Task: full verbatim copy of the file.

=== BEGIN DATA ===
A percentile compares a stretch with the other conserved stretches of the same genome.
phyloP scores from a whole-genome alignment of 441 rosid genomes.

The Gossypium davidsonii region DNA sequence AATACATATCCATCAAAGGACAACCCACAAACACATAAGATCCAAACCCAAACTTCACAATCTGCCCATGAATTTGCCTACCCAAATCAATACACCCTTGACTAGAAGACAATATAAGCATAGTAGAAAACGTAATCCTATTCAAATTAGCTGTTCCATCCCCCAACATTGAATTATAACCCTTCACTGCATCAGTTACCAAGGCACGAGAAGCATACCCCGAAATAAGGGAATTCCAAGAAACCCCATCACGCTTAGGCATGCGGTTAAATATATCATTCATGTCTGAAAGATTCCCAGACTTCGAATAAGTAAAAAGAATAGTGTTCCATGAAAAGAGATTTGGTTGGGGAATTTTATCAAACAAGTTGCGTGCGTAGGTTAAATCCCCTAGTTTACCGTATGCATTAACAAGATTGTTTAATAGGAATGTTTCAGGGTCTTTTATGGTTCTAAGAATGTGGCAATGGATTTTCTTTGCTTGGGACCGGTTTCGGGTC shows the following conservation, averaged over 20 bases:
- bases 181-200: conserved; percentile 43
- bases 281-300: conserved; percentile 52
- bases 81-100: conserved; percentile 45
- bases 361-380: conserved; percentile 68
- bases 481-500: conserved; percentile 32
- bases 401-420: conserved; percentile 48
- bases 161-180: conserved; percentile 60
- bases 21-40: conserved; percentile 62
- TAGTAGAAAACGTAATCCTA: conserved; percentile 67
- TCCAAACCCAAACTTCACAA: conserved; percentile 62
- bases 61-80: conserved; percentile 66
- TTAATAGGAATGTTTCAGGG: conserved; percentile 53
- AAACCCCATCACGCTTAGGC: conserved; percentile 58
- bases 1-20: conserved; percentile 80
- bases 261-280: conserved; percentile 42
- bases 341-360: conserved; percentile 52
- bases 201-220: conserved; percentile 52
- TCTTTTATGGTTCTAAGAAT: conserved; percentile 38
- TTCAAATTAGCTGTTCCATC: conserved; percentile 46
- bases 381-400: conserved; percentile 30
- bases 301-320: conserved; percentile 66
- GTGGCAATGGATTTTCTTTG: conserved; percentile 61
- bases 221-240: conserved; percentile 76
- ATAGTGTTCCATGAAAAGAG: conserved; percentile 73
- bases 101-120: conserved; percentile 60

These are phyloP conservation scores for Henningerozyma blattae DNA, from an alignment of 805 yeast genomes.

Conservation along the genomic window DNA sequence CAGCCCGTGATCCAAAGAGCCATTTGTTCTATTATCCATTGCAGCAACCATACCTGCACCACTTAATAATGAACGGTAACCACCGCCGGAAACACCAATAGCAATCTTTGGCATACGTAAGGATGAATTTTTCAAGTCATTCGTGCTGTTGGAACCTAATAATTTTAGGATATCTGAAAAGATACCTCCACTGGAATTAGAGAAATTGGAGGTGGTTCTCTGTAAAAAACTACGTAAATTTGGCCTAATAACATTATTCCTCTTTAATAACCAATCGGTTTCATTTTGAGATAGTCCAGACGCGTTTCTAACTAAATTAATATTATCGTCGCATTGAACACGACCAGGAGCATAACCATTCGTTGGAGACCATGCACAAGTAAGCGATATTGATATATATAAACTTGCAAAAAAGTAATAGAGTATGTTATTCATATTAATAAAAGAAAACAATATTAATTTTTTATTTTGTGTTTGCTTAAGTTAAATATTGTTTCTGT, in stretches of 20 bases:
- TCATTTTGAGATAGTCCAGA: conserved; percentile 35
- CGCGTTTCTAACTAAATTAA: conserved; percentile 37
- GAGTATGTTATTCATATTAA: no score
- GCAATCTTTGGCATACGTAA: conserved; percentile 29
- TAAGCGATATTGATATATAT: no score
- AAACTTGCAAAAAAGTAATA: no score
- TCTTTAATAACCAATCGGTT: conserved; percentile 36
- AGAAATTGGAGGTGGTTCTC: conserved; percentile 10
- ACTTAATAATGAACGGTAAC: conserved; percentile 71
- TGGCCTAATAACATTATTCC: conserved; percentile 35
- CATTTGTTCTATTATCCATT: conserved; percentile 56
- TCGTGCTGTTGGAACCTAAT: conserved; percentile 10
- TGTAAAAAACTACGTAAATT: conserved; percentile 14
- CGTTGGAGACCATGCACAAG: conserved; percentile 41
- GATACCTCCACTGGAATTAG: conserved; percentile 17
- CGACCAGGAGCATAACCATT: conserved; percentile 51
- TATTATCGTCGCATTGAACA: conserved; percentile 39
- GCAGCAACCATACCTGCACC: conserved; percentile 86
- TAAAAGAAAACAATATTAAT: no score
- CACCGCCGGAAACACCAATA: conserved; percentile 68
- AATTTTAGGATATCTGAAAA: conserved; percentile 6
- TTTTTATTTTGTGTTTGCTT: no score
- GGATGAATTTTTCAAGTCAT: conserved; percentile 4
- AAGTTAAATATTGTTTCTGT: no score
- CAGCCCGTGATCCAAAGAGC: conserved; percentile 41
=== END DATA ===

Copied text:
A percentile compares a stretch with the other conserved stretches of the same genome.
phyloP scores from a whole-genome alignment of 441 rosid genomes.

The Gossypium davidsonii region DNA sequence AATACATATCCATCAAAGGACAACCCACAAACACATAAGATCCAAACCCAAACTTCACAATCTGCCCATGAATTTGCCTACCCAAATCAATACACCCTTGACTAGAAGACAATATAAGCATAGTAGAAAACGTAATCCTATTCAAATTAGCTGTTCCATCCCCCAACATTGAATTATAACCCTTCACTGCATCAGTTACCAAGGCACGAGAAGCATACCCCGAAATAAGGGAATTCCAAGAAACCCCATCACGCTTAGGCATGCGGTTAAATATATCATTCATGTCTGAAAGATTCCCAGACTTCGAATAAGTAAAAAGAATAGTGTTCCATGAAAAGAGATTTGGTTGGGGAATTTTATCAAACAAGTTGCGTGCGTAGGTTAAATCCCCTAGTTTACCGTATGCATTAACAAGATTGTTTAATAGGAATGTTTCAGGGTCTTTTATGGTTCTAAGAATGTGGCAATGGATTTTCTTTGCTTGGGACCGGTTTCGGGTC shows the following conservation, averaged over 20 bases:
- bases 181-200: conserved; percentile 43
- bases 281-300: conserved; percentile 52
- bases 81-100: conserved; percentile 45
- bases 361-380: conserved; percentile 68
- bases 481-500: conserved; percentile 32
- bases 401-420: conserved; percentile 48
- bases 161-180: conserved; percentile 60
- bases 21-40: conserved; percentile 62
- TAGTAGAAAACGTAATCCTA: conserved; percentile 67
- TCCAAACCCAAACTTCACAA: conserved; percentile 62
- bases 61-80: conserved; percentile 66
- TTAATAGGAATGTTTCAGGG: conserved; percentile 53
- AAACCCCATCACGCTTAGGC: conserved; percentile 58
- bases 1-20: conserved; percentile 80
- bases 261-280: conserved; percentile 42
- bases 341-360: conserved; percentile 52
- bases 201-220: conserved; percentile 52
- TCTTTTATGGTTCTAAGAAT: conserved; percentile 38
- TTCAAATTAGCTGTTCCATC: conserved; percentile 46
- bases 381-400: conserved; percentile 30
- bases 301-320: conserved; percentile 66
- GTGGCAATGGATTTTCTTTG: conserved; percentile 61
- bases 221-240: conserved; percentile 76
- ATAGTGTTCCATGAAAAGAG: conserved; percentile 73
- bases 101-120: conserved; percentile 60

These are phyloP conservation scores for Henningerozyma blattae DNA, from an alignment of 805 yeast genomes.

Conservation along the genomic window DNA sequence CAGCCCGTGATCCAAAGAGCCATTTGTTCTATTATCCATTGCAGCAACCATACCTGCACCACTTAATAATGAACGGTAACCACCGCCGGAAACACCAATAGCAATCTTTGGCATACGTAAGGATGAATTTTTCAAGTCATTCGTGCTGTTGGAACCTAATAATTTTAGGATATCTGAAAAGATACCTCCACTGGAATTAGAGAAATTGGAGGTGGTTCTCTGTAAAAAACTACGTAAATTTGGCCTAATAACATTATTCCTCTTTAATAACCAATCGGTTTCATTTTGAGATAGTCCAGACGCGTTTCTAACTAAATTAATATTATCGTCGCATTGAACACGACCAGGAGCATAACCATTCGTTGGAGACCATGCACAAGTAAGCGATATTGATATATATAAACTTGCAAAAAAGTAATAGAGTATGTTATTCATATTAATAAAAGAAAACAATATTAATTTTTTATTTTGTGTTTGCTTAAGTTAAATATTGTTTCTGT, in stretches of 20 bases:
- TCATTTTGAGATAGTCCAGA: conserved; percentile 35
- CGCGTTTCTAACTAAATTAA: conserved; percentile 37
- GAGTATGTTATTCATATTAA: no score
- GCAATCTTTGGCATACGTAA: conserved; percentile 29
- TAAGCGATATTGATATATAT: no score
- AAACTTGCAAAAAAGTAATA: no score
- TCTTTAATAACCAATCGGTT: conserved; percentile 36
- AGAAATTGGAGGTGGTTCTC: conserved; percentile 10
- ACTTAATAATGAACGGTAAC: conserved; percentile 71
- TGGCCTAATAACATTATTCC: conserved; percentile 35
- CATTTGTTCTATTATCCATT: conserved; percentile 56
- TCGTGCTGTTGGAACCTAAT: conserved; percentile 10
- TGTAAAAAACTACGTAAATT: conserved; percentile 14
- CGTTGGAGACCATGCACAAG: conserved; percentile 41
- GATACCTCCACTGGAATTAG: conserved; percentile 17
- CGACCAGGAGCATAACCATT: conserved; percentile 51
- TATTATCGTCGCATTGAACA: conserved; percentile 39
- GCAGCAACCATACCTGCACC: conserved; percentile 86
- TAAAAGAAAACAATATTAAT: no score
- CACCGCCGGAAACACCAATA: conserved; percentile 68
- AATTTTAGGATATCTGAAAA: conserved; percentile 6
- TTTTTATTTTGTGTTTGCTT: no score
- GGATGAATTTTTCAAGTCAT: conserved; percentile 4
- AAGTTAAATATTGTTTCTGT: no score
- CAGCCCGTGATCCAAAGAGC: conserved; percentile 41